Youth Grants: Jayesh’s Antipodeans Trip to India

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News Article Youth Grants

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Alana

    Jayesh received a 2017 Youth Grant to join the 2018 Antipodeans trip to India, a three week trip including one week doing community work. He returned home with lots of new skills – including how to make momos! 

    Youth Grant applicants for 2018 have now been notified. We look forward to sharing Youth Grant recipients’ stories soon. Read Jayesh’s words on his trip below. 

    Picture of young man in front of mountain range“My recent trip to India was truly a once in a lifetime opportunity. I got the chance to truly experience a culture that is different to the one that I live in everyday. I did this trip to India as part of an Antipodeans school team. This company is based out of Australia and aims to allow school kids to experience exactly what I did. A different cultural experience that focuses on leadership. This is achieved through trips to countries such as Nepal, Cambodia and of course India.

    On the 8th of April, my team consisting of 17 extremely excited yet nervous students as well as the 2 accompanying teachers and the Antipodeans Leader. We checked our bags in and prepared ourselves to get on the medium length flight to get to New Delhi, our first destination. We boarded the first plane to Bangkok. This took around 8 hours. After we arrived, we proceeded to board the next flight to New Delhi. After just 4 and a half hours our group found ourselves in a new, unfamiliar environment.

    We were divided into 5 groups where we then took our taxis to the first hotel of the trip. A small place known as Smyle Inn. We stayed there for just one night. We experienced a little bit of Delhi before we were quickly rushed off on an overnight train to a small province in Northern India known as Palampur where we would complete our community project.

    Picture of sandstone buildings on a hill. Blue sky visible above.After a 14 hour train ride, my team exited the train at yet again, an unfamiliar location. Just as we were beginning to adjust to the cities of India we were in the countryside of India. We walked out of the station to buses awaiting our arrival who quickly drove us to breakfast before we eventually arrived at where we would be staying for the community project.

    Unexpected for the group, we were in a luxurious homestay. Our delicious meals were provided to us by the lovely chefs the worked there. We stayed there for 4 days where we worked on a project in a tea plantation. This project was to assist in building a school that would cater for the children of the tea plantation’s workers. Through the money that was fundraised prior to the trip as well as our physical help. We were able to eventually turn the school into a functioning learning environment.

    After our community project, we were driven by our bus drivers to a small town called Mcleod Ganj which is also known as “Little Lhasa” because of the high population of Tibetan people. It is also where the Dalai Lama’s main home is. We spent 2 nights there where we were lucky enough as a team to be able to be provided with unique opportunities. Our team completed a Momo cooking course. This is a typical Tibetan dish that was once a delicacy but has evolved into a street food. Momos are a dish very similar to dumplings.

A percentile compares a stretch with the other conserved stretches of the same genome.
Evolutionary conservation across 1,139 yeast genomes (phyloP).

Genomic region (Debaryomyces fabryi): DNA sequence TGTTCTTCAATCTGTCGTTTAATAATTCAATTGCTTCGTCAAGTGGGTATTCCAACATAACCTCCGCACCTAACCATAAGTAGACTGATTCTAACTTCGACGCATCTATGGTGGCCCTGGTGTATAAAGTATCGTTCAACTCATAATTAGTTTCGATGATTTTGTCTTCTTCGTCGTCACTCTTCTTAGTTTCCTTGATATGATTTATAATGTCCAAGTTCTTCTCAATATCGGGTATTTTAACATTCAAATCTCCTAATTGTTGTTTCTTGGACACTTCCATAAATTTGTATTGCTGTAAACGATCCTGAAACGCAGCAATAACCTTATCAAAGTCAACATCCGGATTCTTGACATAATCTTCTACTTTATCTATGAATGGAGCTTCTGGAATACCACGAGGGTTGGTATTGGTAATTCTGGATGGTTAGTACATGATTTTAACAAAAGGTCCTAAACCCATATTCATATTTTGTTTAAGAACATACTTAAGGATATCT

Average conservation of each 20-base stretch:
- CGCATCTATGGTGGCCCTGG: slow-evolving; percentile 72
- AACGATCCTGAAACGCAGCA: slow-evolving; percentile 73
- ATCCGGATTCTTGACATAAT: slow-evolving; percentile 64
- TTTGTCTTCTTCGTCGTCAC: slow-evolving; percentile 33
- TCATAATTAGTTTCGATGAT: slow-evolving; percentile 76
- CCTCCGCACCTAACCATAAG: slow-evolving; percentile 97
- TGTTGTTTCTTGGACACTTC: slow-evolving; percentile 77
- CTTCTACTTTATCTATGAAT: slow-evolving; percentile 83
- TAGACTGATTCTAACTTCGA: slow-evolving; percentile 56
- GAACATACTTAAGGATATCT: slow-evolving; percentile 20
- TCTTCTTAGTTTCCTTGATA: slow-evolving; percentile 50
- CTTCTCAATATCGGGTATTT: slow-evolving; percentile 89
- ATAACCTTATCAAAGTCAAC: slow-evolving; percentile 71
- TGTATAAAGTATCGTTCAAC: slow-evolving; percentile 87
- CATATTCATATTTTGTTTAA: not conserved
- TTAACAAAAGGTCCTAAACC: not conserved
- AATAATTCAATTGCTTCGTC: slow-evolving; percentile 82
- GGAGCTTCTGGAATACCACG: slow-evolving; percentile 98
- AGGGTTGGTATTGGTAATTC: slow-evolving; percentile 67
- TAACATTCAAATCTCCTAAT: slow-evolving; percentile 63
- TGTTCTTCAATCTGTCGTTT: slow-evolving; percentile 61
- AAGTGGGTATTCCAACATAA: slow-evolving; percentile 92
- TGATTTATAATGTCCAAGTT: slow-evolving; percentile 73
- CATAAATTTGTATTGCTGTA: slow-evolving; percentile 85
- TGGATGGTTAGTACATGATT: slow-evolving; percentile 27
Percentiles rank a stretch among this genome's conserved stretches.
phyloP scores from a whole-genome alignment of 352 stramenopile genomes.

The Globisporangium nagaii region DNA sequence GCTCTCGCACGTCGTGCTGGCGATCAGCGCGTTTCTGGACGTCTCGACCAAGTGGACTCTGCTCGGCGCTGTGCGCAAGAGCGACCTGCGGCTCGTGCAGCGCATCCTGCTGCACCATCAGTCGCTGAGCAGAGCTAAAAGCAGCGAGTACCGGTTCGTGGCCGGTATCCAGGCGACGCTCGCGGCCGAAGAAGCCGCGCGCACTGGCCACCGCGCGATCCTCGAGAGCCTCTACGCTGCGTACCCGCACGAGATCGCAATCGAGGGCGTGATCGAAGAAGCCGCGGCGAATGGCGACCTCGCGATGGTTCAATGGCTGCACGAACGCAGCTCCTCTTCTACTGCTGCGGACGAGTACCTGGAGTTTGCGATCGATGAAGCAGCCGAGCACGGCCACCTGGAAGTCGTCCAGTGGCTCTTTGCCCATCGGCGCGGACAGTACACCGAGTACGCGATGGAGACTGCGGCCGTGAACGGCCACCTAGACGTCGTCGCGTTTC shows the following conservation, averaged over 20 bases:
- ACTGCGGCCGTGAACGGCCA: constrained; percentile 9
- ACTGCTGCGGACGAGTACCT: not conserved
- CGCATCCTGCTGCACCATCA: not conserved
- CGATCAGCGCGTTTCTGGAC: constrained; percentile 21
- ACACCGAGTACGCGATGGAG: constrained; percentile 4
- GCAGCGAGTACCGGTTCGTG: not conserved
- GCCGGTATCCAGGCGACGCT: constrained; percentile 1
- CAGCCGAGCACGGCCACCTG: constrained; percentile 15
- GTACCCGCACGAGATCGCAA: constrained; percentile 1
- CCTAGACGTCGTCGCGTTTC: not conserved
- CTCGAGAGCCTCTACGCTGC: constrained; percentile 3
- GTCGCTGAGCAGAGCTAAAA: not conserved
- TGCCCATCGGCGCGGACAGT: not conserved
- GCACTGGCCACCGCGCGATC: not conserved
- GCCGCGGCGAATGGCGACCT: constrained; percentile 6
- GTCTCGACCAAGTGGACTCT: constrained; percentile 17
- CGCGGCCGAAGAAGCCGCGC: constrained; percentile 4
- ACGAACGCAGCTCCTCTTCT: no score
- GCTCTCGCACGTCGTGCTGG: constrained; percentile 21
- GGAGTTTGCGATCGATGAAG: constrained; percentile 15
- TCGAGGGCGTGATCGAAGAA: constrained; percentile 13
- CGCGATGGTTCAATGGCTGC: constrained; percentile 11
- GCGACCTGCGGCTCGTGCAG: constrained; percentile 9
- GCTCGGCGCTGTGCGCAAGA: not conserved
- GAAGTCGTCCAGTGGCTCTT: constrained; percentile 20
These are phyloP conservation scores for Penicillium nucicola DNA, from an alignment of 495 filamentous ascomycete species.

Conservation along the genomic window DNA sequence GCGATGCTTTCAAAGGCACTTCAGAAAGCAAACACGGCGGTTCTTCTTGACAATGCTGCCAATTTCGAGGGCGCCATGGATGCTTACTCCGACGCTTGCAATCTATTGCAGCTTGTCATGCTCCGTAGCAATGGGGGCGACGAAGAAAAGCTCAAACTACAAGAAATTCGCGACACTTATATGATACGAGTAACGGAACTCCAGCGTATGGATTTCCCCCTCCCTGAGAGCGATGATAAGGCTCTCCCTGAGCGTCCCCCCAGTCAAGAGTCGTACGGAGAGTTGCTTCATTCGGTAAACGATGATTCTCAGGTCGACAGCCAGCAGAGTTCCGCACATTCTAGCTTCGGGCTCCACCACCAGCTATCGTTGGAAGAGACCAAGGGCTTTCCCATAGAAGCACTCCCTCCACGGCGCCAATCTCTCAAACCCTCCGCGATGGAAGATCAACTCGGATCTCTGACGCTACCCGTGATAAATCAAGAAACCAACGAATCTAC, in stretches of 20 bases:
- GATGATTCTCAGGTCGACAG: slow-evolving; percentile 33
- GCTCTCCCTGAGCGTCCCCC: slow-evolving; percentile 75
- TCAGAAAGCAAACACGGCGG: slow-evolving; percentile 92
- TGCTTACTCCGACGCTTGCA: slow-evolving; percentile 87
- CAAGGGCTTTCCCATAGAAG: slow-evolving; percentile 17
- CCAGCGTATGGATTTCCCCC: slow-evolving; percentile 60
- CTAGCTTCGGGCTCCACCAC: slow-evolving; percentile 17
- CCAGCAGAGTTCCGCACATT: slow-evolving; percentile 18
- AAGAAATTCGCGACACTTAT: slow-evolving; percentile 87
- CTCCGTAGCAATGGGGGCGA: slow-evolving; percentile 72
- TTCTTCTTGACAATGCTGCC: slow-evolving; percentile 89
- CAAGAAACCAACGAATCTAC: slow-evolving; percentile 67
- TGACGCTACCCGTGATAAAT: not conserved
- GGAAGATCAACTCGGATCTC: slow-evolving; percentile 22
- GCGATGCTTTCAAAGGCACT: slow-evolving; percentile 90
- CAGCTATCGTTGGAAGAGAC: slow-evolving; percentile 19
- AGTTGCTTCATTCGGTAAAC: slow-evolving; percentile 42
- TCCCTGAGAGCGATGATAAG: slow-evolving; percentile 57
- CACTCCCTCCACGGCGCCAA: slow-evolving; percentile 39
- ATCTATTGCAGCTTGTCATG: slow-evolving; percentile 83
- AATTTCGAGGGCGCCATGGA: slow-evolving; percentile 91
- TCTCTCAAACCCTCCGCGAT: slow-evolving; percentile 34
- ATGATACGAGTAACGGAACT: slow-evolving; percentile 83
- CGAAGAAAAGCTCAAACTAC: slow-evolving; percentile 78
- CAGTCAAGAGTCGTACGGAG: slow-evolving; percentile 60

Young man in front of Taj MahalWe moved onto our trek portion of the trip after this. My team spent 5 days hiking through the Himalayas where we reached a top altitude of 2900 metres above sea level. This hike challenged us immensely. It also provided my team with great reward as we experienced many spectacular views as well as the opportunity to bond as a team.

    Once we had completed our trek we began our final week of general sightseeing. The first city that we visited was Jaipur where we had to take another overnight train to get to. We experienced the many temples, palaces and forts. As well as some truly fantastic food. We shortly moved onto Agra where we only stayed for roughly half a day. My team was lucky enough to be able to experience the beauty of the Taj Mahal firsthand.

    My team was then taken on a 8 hour taxi ride to the final destination which was yet again, New Delhi. Unfortunately throughout the car ride, I fell ill. This car ride was not fun as we were caught in rough traffic right until we arrived approximately 4 hours after our expected arrival time. I spent the next day in bed and unfortunately was not able to properly experience New Delhi. Although, I was well enough to fly home on the 27th of April.

    Throughout this trip, I believe I gained an assortment of skills and experiences that I will never forget. The views of the incredible Indian countryside, the ability to work well within a team, the development of my leadership skills and most importantly the experience of a life changing trip. It truly opened my eyes to how other cultures differ from mine as well, how many different people live as well as how truly privileged I am. I would like to say a massive thank you to Deaf Children Australia for helping to provide me with support for this opportunity!”

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